Benjamin Peronnet: International Head of Department, Old Master Drawings: “It is always a thrill to discover and to have the opportunity to offer for sale previously unrecorded drawings. This group is particularly exciting as it includes a drawing by Rembrandt himself and six by his pupils. They offer a rare overview of his studio practices and how his pupils reinterpreted and developed his technique.” The group also contains works after Willem Drost and by Samuel van Hoogstraten (1627-1678). An intricate drawing by Ferdinand Bol (1616-1680), Jacob and Rachel, bears all the trademarks of Bol’s style depicting figures in historic dress and also shows the strong influence Rembrandt’s work had on Bol (estimate: £20,000-30,000). This exceptional group is expected to realise a combined total in the region of £100,000.

Further highlights include a rare survival: a cartoon by Michelangelo Anselmi (1491-1554) for his frescoes in the Cathedral of Parma. The frescoes have since been overpainted but this cartoon section of Putti dancing with hoops hints at the elaborate design that once filled the vaults of the Duomo and is the only surviving segment of the cartoons. It is expected to realise between £150,000 and £250,000.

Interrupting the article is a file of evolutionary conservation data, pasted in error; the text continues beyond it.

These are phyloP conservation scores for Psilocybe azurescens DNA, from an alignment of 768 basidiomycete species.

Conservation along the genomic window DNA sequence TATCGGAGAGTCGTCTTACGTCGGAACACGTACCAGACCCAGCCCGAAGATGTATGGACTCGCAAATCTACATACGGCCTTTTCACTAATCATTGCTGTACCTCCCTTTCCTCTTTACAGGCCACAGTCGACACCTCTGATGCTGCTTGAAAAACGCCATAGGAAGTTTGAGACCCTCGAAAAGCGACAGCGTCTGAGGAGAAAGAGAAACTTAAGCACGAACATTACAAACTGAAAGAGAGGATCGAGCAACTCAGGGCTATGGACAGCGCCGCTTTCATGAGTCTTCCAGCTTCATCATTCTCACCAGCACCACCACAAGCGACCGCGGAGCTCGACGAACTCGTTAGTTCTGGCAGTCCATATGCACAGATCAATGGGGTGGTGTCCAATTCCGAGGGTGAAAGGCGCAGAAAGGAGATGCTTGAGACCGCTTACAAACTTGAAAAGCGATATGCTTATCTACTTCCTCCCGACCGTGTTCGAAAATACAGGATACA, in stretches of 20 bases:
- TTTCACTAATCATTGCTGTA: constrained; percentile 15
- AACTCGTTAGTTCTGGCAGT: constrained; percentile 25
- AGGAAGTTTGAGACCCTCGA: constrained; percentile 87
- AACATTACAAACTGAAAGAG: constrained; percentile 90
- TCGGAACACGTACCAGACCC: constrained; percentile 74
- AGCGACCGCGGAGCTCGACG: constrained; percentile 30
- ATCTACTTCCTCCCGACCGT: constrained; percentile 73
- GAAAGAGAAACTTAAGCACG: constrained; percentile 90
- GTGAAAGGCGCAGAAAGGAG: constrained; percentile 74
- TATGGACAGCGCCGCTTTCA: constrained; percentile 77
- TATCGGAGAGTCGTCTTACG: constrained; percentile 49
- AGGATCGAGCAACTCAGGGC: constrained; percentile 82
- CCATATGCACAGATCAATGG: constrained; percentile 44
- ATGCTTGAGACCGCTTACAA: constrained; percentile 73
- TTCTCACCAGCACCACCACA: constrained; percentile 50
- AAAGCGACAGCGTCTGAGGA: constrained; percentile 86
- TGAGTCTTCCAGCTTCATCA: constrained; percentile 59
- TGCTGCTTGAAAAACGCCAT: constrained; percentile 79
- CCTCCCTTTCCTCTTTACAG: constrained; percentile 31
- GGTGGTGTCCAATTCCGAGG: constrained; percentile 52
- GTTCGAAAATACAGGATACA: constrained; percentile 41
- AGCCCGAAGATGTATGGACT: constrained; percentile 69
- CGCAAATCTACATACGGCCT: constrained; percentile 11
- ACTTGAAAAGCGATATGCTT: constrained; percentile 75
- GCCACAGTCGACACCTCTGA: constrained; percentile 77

Also on offer is a previously unpublished drawing by Giovanni Battista Tiepolo (1696-1770) estimated at £100,000 – 150,000. This large-scale drawing includes preparatory studies for the figure of Mars and for a prostrate captive, both of whom appear in the fresco of Apollo and the Continents above the main staircase of the Residenz at Würzburg, considered to be Tiepolo’s greatest masterpiece. Between 1750 and 1753, Giovanni Battista Tiepolo and his sons Domenico and Lorenzo executed a monumental decorative scheme in this palace of the Prince-Bishops of Würzburg, which had been completed only a few years previously.